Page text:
Are you under-banked? If so, you’re not alone. A recent article I read indicated that among CFO’s, being under-banked has landed on the growing list of challenges most CFO’s face. Here’s why:
- A recent report stated that the financial landscape for small to medium sized businesses (SMB’s) has changed significantly.
- Credit markets have become increasingly biased toward bigger businesses.
- 89% of SMB’s report having the enthusiasm to execute growth strategies, yet just 52% have the necessary financial resources to successfully do so.
- The National Small Business Association reports that 31% of small businesses are without the capital they need. That translates into over 10 million businesses nationwide.
So, what does under-banked really mean? And how do SMB’s get creative to find the capital they need?
Traditional banks rely on the credit worthiness of the SMB (not the owner) to determine when and how to lend, and at what rate. With pressure from the regulators after the passing of the Dodd-Frank Act, banks have been tightening commercial lending standards again.
With lending from commercial banks hard to find, many are seeking financing from alternative capital sources, as banks struggle to compete in that space. Here are some alternative sources to consider:
- Asset-based lending: ABL is lending against the value of the collateral, not the balance sheet, of the business. It’s expensive (often overall cost between 18-24%). Most ABL lenders will advance between 80-90% of accounts receivable, depending on the quality of the receivable.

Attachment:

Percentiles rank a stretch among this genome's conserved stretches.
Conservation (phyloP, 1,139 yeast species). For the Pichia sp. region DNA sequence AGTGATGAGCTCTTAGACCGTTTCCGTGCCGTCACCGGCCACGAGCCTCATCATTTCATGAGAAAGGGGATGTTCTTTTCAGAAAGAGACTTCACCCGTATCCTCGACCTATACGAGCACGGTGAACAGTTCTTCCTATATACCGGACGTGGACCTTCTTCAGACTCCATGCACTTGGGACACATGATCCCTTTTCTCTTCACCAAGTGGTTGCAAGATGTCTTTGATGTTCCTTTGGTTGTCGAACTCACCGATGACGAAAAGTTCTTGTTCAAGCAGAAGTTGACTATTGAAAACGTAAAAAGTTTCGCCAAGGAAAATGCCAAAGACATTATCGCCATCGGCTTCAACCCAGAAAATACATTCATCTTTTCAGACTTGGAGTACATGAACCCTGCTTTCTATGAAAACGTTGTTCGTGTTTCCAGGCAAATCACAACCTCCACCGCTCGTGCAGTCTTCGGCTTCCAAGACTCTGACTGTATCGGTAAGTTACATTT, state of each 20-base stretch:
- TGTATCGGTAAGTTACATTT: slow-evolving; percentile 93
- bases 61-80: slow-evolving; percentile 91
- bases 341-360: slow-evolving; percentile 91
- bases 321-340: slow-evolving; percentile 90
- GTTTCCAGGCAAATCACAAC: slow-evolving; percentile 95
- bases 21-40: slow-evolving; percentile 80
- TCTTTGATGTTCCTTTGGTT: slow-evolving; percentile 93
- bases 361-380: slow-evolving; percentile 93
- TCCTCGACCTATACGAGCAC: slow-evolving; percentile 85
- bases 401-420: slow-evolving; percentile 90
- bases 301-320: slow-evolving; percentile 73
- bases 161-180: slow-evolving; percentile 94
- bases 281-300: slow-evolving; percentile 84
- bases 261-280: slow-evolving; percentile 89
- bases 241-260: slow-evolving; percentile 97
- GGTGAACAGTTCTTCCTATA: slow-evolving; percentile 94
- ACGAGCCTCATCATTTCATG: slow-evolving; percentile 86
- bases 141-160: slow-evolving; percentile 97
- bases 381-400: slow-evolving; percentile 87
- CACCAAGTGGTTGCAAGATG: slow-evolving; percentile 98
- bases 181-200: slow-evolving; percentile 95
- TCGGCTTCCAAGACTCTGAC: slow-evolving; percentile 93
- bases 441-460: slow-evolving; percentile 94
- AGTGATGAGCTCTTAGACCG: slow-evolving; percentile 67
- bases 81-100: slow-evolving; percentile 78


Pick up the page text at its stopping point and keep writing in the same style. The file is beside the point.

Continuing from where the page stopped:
They often will use a lockbox where all your AR comes into a lockbox to the lender (which is unknown to your clients). That way, they can control advances and payments to your line of credit. The monitoring required is fairly heavy. An ABL lender will charge a service fee for administration, typically 1-1.5% per month, and will charge interest at Prime plus 3 (give or take 1%) for the period of time the money is outstanding.
- Non-Bank SBA lenders: To fill the gap in the SBA lending space vacated by banks, several non-banks that are privately funded will do SBA loans on similar terms to banks. They don’t have the same regulatory reporting/pressure that banks receive, so they are less conservative than many commercial banks.
If you’re buying a business, the SBA provides a 10-year amortization and can typically finance about 80% of the business subject to an appraisal. There are SBA programs that also finance up to 90% of commercial real estate on favorable terms.
- Private Debt and/or Equity: Many individuals or family offices are tired of receiving less than 1% on their short-term money accounts or mutual funds. So, they are willing to allocate a portion of their wealth toward investing in business ventures. This is high-risk lending because these businesses can’t receive credit from other sources. However, the returns are high (typically in the 18% range) and there’s a fee to the person or company that raises the money.
Some of these sources will also require a portion of the company (referred to as an equity kicker). This is common when a company is in a growth phase and will sell to a strategic buyer or do an IPO. The equity kicker provides an increase in the overall return due to the increase in value they received from the stock at the sale.
Given an environment where available sources come in all shapes and sizes, the smart choice may be to seek an experienced advisor that knows the market and can create the best outcome for you and your company.